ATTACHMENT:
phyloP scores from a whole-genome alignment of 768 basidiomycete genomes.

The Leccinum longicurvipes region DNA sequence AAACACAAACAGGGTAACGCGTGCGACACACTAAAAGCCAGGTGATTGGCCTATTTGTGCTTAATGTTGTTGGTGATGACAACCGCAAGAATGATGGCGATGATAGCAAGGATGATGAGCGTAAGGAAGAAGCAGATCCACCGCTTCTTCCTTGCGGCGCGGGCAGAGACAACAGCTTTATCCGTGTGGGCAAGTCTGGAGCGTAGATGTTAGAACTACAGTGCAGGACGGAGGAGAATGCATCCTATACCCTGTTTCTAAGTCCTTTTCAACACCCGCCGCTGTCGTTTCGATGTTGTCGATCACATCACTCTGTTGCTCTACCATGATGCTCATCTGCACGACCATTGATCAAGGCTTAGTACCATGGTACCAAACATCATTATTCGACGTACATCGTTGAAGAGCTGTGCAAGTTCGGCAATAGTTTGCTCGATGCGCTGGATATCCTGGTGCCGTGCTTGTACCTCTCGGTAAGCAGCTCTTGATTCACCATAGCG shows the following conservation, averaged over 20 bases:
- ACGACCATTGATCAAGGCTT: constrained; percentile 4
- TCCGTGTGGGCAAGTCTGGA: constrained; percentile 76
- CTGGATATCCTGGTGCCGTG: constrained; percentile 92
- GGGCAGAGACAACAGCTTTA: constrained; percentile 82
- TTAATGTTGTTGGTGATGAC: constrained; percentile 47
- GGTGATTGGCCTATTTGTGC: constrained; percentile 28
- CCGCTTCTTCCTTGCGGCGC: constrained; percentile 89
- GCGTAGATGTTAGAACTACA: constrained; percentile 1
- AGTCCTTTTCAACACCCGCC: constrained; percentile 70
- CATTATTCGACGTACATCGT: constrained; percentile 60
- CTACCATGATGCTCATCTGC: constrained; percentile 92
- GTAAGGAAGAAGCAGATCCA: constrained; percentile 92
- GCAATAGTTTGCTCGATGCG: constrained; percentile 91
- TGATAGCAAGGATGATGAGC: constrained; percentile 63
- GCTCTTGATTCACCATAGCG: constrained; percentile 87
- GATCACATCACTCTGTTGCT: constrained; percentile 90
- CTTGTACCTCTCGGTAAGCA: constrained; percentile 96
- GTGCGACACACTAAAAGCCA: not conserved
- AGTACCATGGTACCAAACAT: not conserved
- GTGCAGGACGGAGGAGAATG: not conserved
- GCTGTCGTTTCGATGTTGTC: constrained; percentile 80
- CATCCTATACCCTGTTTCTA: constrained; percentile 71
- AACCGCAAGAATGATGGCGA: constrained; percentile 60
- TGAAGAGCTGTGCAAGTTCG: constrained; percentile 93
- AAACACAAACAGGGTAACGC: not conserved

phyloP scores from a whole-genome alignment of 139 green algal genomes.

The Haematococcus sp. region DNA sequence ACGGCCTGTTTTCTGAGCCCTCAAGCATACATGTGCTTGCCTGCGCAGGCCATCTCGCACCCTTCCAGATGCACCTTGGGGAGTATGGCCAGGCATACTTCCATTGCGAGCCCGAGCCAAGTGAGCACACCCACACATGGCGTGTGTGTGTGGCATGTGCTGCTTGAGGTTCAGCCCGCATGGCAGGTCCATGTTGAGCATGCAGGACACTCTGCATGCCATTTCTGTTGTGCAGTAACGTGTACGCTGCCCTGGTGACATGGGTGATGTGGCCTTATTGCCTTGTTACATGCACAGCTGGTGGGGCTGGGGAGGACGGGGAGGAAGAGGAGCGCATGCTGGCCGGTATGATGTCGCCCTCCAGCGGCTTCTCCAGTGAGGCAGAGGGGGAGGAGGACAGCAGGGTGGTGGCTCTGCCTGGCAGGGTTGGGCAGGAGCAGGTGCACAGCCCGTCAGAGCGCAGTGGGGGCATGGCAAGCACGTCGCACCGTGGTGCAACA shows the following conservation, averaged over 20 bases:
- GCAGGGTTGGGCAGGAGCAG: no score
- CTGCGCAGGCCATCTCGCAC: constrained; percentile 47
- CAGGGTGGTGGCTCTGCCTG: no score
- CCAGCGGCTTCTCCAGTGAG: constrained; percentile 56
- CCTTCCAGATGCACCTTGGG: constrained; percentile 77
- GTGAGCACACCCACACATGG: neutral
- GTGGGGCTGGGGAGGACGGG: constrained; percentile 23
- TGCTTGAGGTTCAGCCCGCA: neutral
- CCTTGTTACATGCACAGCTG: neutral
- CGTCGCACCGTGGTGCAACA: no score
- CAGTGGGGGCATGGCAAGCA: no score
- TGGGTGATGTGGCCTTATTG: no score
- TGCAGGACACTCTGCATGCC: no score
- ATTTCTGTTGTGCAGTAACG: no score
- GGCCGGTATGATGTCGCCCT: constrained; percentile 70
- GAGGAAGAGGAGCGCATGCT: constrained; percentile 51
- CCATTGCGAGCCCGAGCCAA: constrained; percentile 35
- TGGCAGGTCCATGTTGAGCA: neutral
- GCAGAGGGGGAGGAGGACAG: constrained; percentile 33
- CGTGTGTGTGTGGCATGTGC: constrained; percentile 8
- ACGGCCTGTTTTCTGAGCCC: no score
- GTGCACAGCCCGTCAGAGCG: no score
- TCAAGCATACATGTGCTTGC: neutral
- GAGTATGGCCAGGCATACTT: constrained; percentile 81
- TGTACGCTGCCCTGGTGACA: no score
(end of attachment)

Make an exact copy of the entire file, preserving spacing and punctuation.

phyloP scores from a whole-genome alignment of 768 basidiomycete genomes.

The Leccinum longicurvipes region DNA sequence AAACACAAACAGGGTAACGCGTGCGACACACTAAAAGCCAGGTGATTGGCCTATTTGTGCTTAATGTTGTTGGTGATGACAACCGCAAGAATGATGGCGATGATAGCAAGGATGATGAGCGTAAGGAAGAAGCAGATCCACCGCTTCTTCCTTGCGGCGCGGGCAGAGACAACAGCTTTATCCGTGTGGGCAAGTCTGGAGCGTAGATGTTAGAACTACAGTGCAGGACGGAGGAGAATGCATCCTATACCCTGTTTCTAAGTCCTTTTCAACACCCGCCGCTGTCGTTTCGATGTTGTCGATCACATCACTCTGTTGCTCTACCATGATGCTCATCTGCACGACCATTGATCAAGGCTTAGTACCATGGTACCAAACATCATTATTCGACGTACATCGTTGAAGAGCTGTGCAAGTTCGGCAATAGTTTGCTCGATGCGCTGGATATCCTGGTGCCGTGCTTGTACCTCTCGGTAAGCAGCTCTTGATTCACCATAGCG shows the following conservation, averaged over 20 bases:
- ACGACCATTGATCAAGGCTT: constrained; percentile 4
- TCCGTGTGGGCAAGTCTGGA: constrained; percentile 76
- CTGGATATCCTGGTGCCGTG: constrained; percentile 92
- GGGCAGAGACAACAGCTTTA: constrained; percentile 82
- TTAATGTTGTTGGTGATGAC: constrained; percentile 47
- GGTGATTGGCCTATTTGTGC: constrained; percentile 28
- CCGCTTCTTCCTTGCGGCGC: constrained; percentile 89
- GCGTAGATGTTAGAACTACA: constrained; percentile 1
- AGTCCTTTTCAACACCCGCC: constrained; percentile 70
- CATTATTCGACGTACATCGT: constrained; percentile 60
- CTACCATGATGCTCATCTGC: constrained; percentile 92
- GTAAGGAAGAAGCAGATCCA: constrained; percentile 92
- GCAATAGTTTGCTCGATGCG: constrained; percentile 91
- TGATAGCAAGGATGATGAGC: constrained; percentile 63
- GCTCTTGATTCACCATAGCG: constrained; percentile 87
- GATCACATCACTCTGTTGCT: constrained; percentile 90
- CTTGTACCTCTCGGTAAGCA: constrained; percentile 96
- GTGCGACACACTAAAAGCCA: not conserved
- AGTACCATGGTACCAAACAT: not conserved
- GTGCAGGACGGAGGAGAATG: not conserved
- GCTGTCGTTTCGATGTTGTC: constrained; percentile 80
- CATCCTATACCCTGTTTCTA: constrained; percentile 71
- AACCGCAAGAATGATGGCGA: constrained; percentile 60
- TGAAGAGCTGTGCAAGTTCG: constrained; percentile 93
- AAACACAAACAGGGTAACGC: not conserved

phyloP scores from a whole-genome alignment of 139 green algal genomes.

The Haematococcus sp. region DNA sequence ACGGCCTGTTTTCTGAGCCCTCAAGCATACATGTGCTTGCCTGCGCAGGCCATCTCGCACCCTTCCAGATGCACCTTGGGGAGTATGGCCAGGCATACTTCCATTGCGAGCCCGAGCCAAGTGAGCACACCCACACATGGCGTGTGTGTGTGGCATGTGCTGCTTGAGGTTCAGCCCGCATGGCAGGTCCATGTTGAGCATGCAGGACACTCTGCATGCCATTTCTGTTGTGCAGTAACGTGTACGCTGCCCTGGTGACATGGGTGATGTGGCCTTATTGCCTTGTTACATGCACAGCTGGTGGGGCTGGGGAGGACGGGGAGGAAGAGGAGCGCATGCTGGCCGGTATGATGTCGCCCTCCAGCGGCTTCTCCAGTGAGGCAGAGGGGGAGGAGGACAGCAGGGTGGTGGCTCTGCCTGGCAGGGTTGGGCAGGAGCAGGTGCACAGCCCGTCAGAGCGCAGTGGGGGCATGGCAAGCACGTCGCACCGTGGTGCAACA shows the following conservation, averaged over 20 bases:
- GCAGGGTTGGGCAGGAGCAG: no score
- CTGCGCAGGCCATCTCGCAC: constrained; percentile 47
- CAGGGTGGTGGCTCTGCCTG: no score
- CCAGCGGCTTCTCCAGTGAG: constrained; percentile 56
- CCTTCCAGATGCACCTTGGG: constrained; percentile 77
- GTGAGCACACCCACACATGG: neutral
- GTGGGGCTGGGGAGGACGGG: constrained; percentile 23
- TGCTTGAGGTTCAGCCCGCA: neutral
- CCTTGTTACATGCACAGCTG: neutral
- CGTCGCACCGTGGTGCAACA: no score
- CAGTGGGGGCATGGCAAGCA: no score
- TGGGTGATGTGGCCTTATTG: no score
- TGCAGGACACTCTGCATGCC: no score
- ATTTCTGTTGTGCAGTAACG: no score
- GGCCGGTATGATGTCGCCCT: constrained; percentile 70
- GAGGAAGAGGAGCGCATGCT: constrained; percentile 51
- CCATTGCGAGCCCGAGCCAA: constrained; percentile 35
- TGGCAGGTCCATGTTGAGCA: neutral
- GCAGAGGGGGAGGAGGACAG: constrained; percentile 33
- CGTGTGTGTGTGGCATGTGC: constrained; percentile 8
- ACGGCCTGTTTTCTGAGCCC: no score
- GTGCACAGCCCGTCAGAGCG: no score
- TCAAGCATACATGTGCTTGC: neutral
- GAGTATGGCCAGGCATACTT: constrained; percentile 81
- TGTACGCTGCCCTGGTGACA: no score